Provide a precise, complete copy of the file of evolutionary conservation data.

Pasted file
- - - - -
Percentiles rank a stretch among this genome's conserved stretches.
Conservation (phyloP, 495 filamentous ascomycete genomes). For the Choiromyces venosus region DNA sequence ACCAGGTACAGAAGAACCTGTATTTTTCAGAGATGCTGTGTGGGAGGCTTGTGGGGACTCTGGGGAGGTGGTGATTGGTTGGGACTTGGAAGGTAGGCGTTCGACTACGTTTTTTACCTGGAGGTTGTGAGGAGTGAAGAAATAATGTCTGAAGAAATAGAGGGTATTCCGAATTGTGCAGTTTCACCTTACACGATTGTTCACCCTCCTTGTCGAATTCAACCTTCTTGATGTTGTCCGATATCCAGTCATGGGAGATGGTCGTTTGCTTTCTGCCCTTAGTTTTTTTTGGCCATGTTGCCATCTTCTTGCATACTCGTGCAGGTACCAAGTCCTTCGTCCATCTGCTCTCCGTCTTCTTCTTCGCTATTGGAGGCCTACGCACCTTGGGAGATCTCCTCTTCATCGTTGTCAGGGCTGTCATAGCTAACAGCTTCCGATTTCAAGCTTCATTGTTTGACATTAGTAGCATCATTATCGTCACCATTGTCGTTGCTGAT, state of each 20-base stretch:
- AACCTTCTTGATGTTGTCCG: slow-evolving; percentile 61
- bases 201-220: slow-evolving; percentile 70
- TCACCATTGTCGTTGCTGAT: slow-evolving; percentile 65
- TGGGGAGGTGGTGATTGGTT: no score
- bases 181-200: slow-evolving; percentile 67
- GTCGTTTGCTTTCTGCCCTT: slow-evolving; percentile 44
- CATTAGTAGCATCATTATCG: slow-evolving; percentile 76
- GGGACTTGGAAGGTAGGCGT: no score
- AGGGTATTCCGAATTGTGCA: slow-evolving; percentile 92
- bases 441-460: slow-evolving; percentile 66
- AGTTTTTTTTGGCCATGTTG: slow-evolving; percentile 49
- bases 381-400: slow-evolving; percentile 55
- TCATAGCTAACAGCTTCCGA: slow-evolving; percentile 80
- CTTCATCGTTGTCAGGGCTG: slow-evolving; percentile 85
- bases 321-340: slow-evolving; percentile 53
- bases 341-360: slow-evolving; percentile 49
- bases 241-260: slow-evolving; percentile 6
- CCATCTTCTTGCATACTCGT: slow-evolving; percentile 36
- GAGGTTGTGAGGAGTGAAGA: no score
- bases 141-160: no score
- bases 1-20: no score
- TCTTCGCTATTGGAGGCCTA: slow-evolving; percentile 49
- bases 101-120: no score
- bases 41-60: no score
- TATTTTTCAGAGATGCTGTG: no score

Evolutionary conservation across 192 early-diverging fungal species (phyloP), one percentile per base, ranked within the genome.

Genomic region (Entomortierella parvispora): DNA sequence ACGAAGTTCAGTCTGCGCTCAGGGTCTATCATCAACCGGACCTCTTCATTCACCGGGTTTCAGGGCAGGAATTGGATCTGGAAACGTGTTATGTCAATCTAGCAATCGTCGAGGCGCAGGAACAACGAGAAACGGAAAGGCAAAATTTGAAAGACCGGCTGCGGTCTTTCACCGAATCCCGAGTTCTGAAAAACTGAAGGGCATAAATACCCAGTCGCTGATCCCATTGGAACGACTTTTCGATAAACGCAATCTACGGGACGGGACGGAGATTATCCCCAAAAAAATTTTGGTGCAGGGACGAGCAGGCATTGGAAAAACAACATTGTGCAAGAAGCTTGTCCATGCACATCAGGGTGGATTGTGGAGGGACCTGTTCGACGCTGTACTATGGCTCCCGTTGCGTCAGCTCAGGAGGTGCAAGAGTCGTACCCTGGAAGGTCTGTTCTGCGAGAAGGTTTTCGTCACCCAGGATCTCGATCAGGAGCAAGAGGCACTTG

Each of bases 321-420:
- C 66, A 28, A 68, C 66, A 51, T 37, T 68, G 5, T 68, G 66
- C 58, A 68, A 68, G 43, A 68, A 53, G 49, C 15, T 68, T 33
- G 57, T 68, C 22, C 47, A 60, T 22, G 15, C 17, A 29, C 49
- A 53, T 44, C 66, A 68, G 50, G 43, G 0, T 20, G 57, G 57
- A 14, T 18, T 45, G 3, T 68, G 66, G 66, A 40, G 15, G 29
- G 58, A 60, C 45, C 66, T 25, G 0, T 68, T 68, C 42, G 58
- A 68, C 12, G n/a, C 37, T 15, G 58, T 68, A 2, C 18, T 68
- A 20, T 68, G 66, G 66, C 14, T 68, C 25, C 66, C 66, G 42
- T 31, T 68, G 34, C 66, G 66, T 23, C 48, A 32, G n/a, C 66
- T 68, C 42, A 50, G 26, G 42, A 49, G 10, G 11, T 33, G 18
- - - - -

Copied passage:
Percentiles rank a stretch among this genome's conserved stretches.
Conservation (phyloP, 495 filamentous ascomycete genomes). For the Choiromyces venosus region DNA sequence ACCAGGTACAGAAGAACCTGTATTTTTCAGAGATGCTGTGTGGGAGGCTTGTGGGGACTCTGGGGAGGTGGTGATTGGTTGGGACTTGGAAGGTAGGCGTTCGACTACGTTTTTTACCTGGAGGTTGTGAGGAGTGAAGAAATAATGTCTGAAGAAATAGAGGGTATTCCGAATTGTGCAGTTTCACCTTACACGATTGTTCACCCTCCTTGTCGAATTCAACCTTCTTGATGTTGTCCGATATCCAGTCATGGGAGATGGTCGTTTGCTTTCTGCCCTTAGTTTTTTTTGGCCATGTTGCCATCTTCTTGCATACTCGTGCAGGTACCAAGTCCTTCGTCCATCTGCTCTCCGTCTTCTTCTTCGCTATTGGAGGCCTACGCACCTTGGGAGATCTCCTCTTCATCGTTGTCAGGGCTGTCATAGCTAACAGCTTCCGATTTCAAGCTTCATTGTTTGACATTAGTAGCATCATTATCGTCACCATTGTCGTTGCTGAT, state of each 20-base stretch:
- AACCTTCTTGATGTTGTCCG: slow-evolving; percentile 61
- bases 201-220: slow-evolving; percentile 70
- TCACCATTGTCGTTGCTGAT: slow-evolving; percentile 65
- TGGGGAGGTGGTGATTGGTT: no score
- bases 181-200: slow-evolving; percentile 67
- GTCGTTTGCTTTCTGCCCTT: slow-evolving; percentile 44
- CATTAGTAGCATCATTATCG: slow-evolving; percentile 76
- GGGACTTGGAAGGTAGGCGT: no score
- AGGGTATTCCGAATTGTGCA: slow-evolving; percentile 92
- bases 441-460: slow-evolving; percentile 66
- AGTTTTTTTTGGCCATGTTG: slow-evolving; percentile 49
- bases 381-400: slow-evolving; percentile 55
- TCATAGCTAACAGCTTCCGA: slow-evolving; percentile 80
- CTTCATCGTTGTCAGGGCTG: slow-evolving; percentile 85
- bases 321-340: slow-evolving; percentile 53
- bases 341-360: slow-evolving; percentile 49
- bases 241-260: slow-evolving; percentile 6
- CCATCTTCTTGCATACTCGT: slow-evolving; percentile 36
- GAGGTTGTGAGGAGTGAAGA: no score
- bases 141-160: no score
- bases 1-20: no score
- TCTTCGCTATTGGAGGCCTA: slow-evolving; percentile 49
- bases 101-120: no score
- bases 41-60: no score
- TATTTTTCAGAGATGCTGTG: no score

Evolutionary conservation across 192 early-diverging fungal species (phyloP), one percentile per base, ranked within the genome.

Genomic region (Entomortierella parvispora): DNA sequence ACGAAGTTCAGTCTGCGCTCAGGGTCTATCATCAACCGGACCTCTTCATTCACCGGGTTTCAGGGCAGGAATTGGATCTGGAAACGTGTTATGTCAATCTAGCAATCGTCGAGGCGCAGGAACAACGAGAAACGGAAAGGCAAAATTTGAAAGACCGGCTGCGGTCTTTCACCGAATCCCGAGTTCTGAAAAACTGAAGGGCATAAATACCCAGTCGCTGATCCCATTGGAACGACTTTTCGATAAACGCAATCTACGGGACGGGACGGAGATTATCCCCAAAAAAATTTTGGTGCAGGGACGAGCAGGCATTGGAAAAACAACATTGTGCAAGAAGCTTGTCCATGCACATCAGGGTGGATTGTGGAGGGACCTGTTCGACGCTGTACTATGGCTCCCGTTGCGTCAGCTCAGGAGGTGCAAGAGTCGTACCCTGGAAGGTCTGTTCTGCGAGAAGGTTTTCGTCACCCAGGATCTCGATCAGGAGCAAGAGGCACTTG

Each of bases 321-420:
- C 66, A 28, A 68, C 66, A 51, T 37, T 68, G 5, T 68, G 66
- C 58, A 68, A 68, G 43, A 68, A 53, G 49, C 15, T 68, T 33
- G 57, T 68, C 22, C 47, A 60, T 22, G 15, C 17, A 29, C 49
- A 53, T 44, C 66, A 68, G 50, G 43, G 0, T 20, G 57, G 57
- A 14, T 18, T 45, G 3, T 68, G 66, G 66, A 40, G 15, G 29
- G 58, A 60, C 45, C 66, T 25, G 0, T 68, T 68, C 42, G 58
- A 68, C 12, G n/a, C 37, T 15, G 58, T 68, A 2, C 18, T 68
- A 20, T 68, G 66, G 66, C 14, T 68, C 25, C 66, C 66, G 42
- T 31, T 68, G 34, C 66, G 66, T 23, C 48, A 32, G n/a, C 66
- T 68, C 42, A 50, G 26, G 42, A 49, G 10, G 11, T 33, G 18